New COVID-19 case confirmed in Whitehorse as Yukon imposes travel restrictions

A new case of COVID-19 has been confirmed in Whitehorse on Wednesday evening, bringing Yukon's case total to 26. 

Everyone except critical services workers now required to self-isolate for 14 days when entering territory

Health officials confirmed another new positive COVID-19 case in Whitehorse Wednesday evening. The premier also announced that all travellers entering Yukon will now have to isolate for 14 days upon arrival. (Murray Lundberg)

A new case of COVID-19 has been confirmed in Whitehorse on Wednesday evening, bringing Yukon's case total to 26. 

The territory's Chief Medical Officer of Health Dr. Brendan Hanley announced the case in a news release Wednesday evening.

Officials are investigating the source of exposure, and are working to reach out to anyone who may have come in contact with the positive case.

Public exposure notices have been issued, according to the press release.

Anyone who was at the following locations during the the times listed should call the COVID-19 testing centre in Whitehorse, or their community's health centre, if they develop symptoms:

  • Starbucks on Main Street in Whitehorse, on Nov. 12 between 8 a.m. and 5 p.m., or Nov. 13 between 8 a.m. and 5 p.m.
  • Starbucks on Chilkoot Way in Whitehorse, on Nov. 14 between 6:30 p.m. and 8:30 p.m.
  • Better Bodies in Whitehorse, on Nov. 12 between 6:30 p.m. and closing, or Nov. 13 between 6:30 p.m. and closing.
  • Diwali Festival on 120 Copper Rd. in Whitehorse, on Nov. 14 between 3 p.m. and 6 p.m. 
  • Giorgio's Cuccina in Whitehorse, on Nov. 14 between 7 p.m. and 9:30 p.m. 
  • Tony's Pasta and Seafood House in the SKKY hotel, on the Alaska Highway in Whitehorse, on Nov. 14 between 7 p.m. and 9:30 p.m.

Meanwhile, Yukon is imposing stricter rules for travellers entering the territory starting Friday.

Everyone except critical services workers will now be required to self-isolate for 14 days upon arrival in Yukon, the government stated in a press release.

The rule also applies to people coming in from neighbouring B.C. and the Northwest Territories, as well as Nunavut. 

However, exceptions will be made for people living in border areas such as Atlin, Lower Post, Fireside, Jade City, Fraser and Pleasant Camp, B.C., as well as transboundary First Nations, Premier Sandy Silver tweeted.

There will also be exceptions for "those exercising an Aboriginal or treaty right for the time needed to exercise the right," the government's news release said.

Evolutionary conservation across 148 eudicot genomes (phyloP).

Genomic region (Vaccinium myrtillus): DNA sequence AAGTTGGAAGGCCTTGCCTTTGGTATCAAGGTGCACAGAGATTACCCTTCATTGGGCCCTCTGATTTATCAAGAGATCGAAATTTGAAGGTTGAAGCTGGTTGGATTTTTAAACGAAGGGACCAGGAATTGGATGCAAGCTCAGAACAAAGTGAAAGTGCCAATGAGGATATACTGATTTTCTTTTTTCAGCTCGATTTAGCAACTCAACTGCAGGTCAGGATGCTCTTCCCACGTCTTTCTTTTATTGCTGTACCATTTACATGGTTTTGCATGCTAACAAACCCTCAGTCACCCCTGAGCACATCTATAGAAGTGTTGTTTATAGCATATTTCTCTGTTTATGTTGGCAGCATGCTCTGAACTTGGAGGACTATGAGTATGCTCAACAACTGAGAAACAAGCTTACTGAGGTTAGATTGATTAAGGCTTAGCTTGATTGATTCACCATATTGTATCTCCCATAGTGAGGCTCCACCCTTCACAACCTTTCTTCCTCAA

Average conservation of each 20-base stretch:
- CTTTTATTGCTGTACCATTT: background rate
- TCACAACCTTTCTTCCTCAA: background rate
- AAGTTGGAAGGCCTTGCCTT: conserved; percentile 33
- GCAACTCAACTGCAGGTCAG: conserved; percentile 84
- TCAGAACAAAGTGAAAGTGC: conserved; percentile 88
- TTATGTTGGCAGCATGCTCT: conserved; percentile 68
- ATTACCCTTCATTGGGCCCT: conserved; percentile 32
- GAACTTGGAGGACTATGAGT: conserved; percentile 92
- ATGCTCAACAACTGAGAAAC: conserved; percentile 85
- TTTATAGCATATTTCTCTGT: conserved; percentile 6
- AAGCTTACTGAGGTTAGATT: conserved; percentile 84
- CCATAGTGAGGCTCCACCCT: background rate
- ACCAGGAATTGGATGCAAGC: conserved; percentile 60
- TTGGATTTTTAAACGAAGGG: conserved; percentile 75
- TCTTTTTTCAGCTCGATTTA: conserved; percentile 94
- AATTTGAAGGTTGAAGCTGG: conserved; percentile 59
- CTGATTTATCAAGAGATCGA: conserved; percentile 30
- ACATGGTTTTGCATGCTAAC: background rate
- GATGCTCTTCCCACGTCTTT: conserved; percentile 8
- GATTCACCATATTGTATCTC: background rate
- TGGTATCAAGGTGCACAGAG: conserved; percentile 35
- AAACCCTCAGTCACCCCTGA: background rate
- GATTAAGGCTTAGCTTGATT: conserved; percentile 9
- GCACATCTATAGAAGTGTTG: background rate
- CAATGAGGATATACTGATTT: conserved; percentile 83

"The government no longer recommends any non-essential travel outside the territory," Silver tweeted. 

Silver told reporters in a teleconference Wednesday evening that the government does not take this decision lightly.

He acknowledged the toll the decision will take on businesses, especially as the holidays approach, but stressed that the government must consider what is needed to keep people safe.

Under the territory's previous rules, residents of Yukon, B.C., Nunavut and the N.W.T. did not need to self-isolate when arriving in Yukon, as long as they hadn't travelled outside those four jurisdictions within the past two weeks. Critical workers were also exempt from having to self-isolate.

The new rules come as the territory confirmed one new case of COVID-19 on Tuesday in Whitehorse, and as Nunavut grapples with a staggering 70 cases of the respiratory illness. The Northwest Territories also updated its COVID-19 travel rules several times this week amid ballooning cases in the North. 

Silver said the government will provide more details during a press conference at 9:30 a.m. on Thursday.


  • In a previous version of this story, the photo caption mistakenly stated health officials confirmed another new positive COVID-19 case in Whitehorse Thursday evening. It was, in fact, Wednesday evening when this was confirmed.
    Nov 19, 2020 10:29 AM CT


To encourage thoughtful and respectful conversations, first and last names will appear with each submission to CBC/Radio-Canada's online communities (except in children and youth-oriented communities). Pseudonyms will no longer be permitted.

By submitting a comment, you accept that CBC has the right to reproduce and publish that comment in whole or in part, in any manner CBC chooses. Please note that CBC does not endorse the opinions expressed in comments. Comments on this story are moderated according to our Submission Guidelines. Comments are welcome while open. We reserve the right to close comments at any time.

Become a CBC Member

Join the conversation  Create account

Already have an account?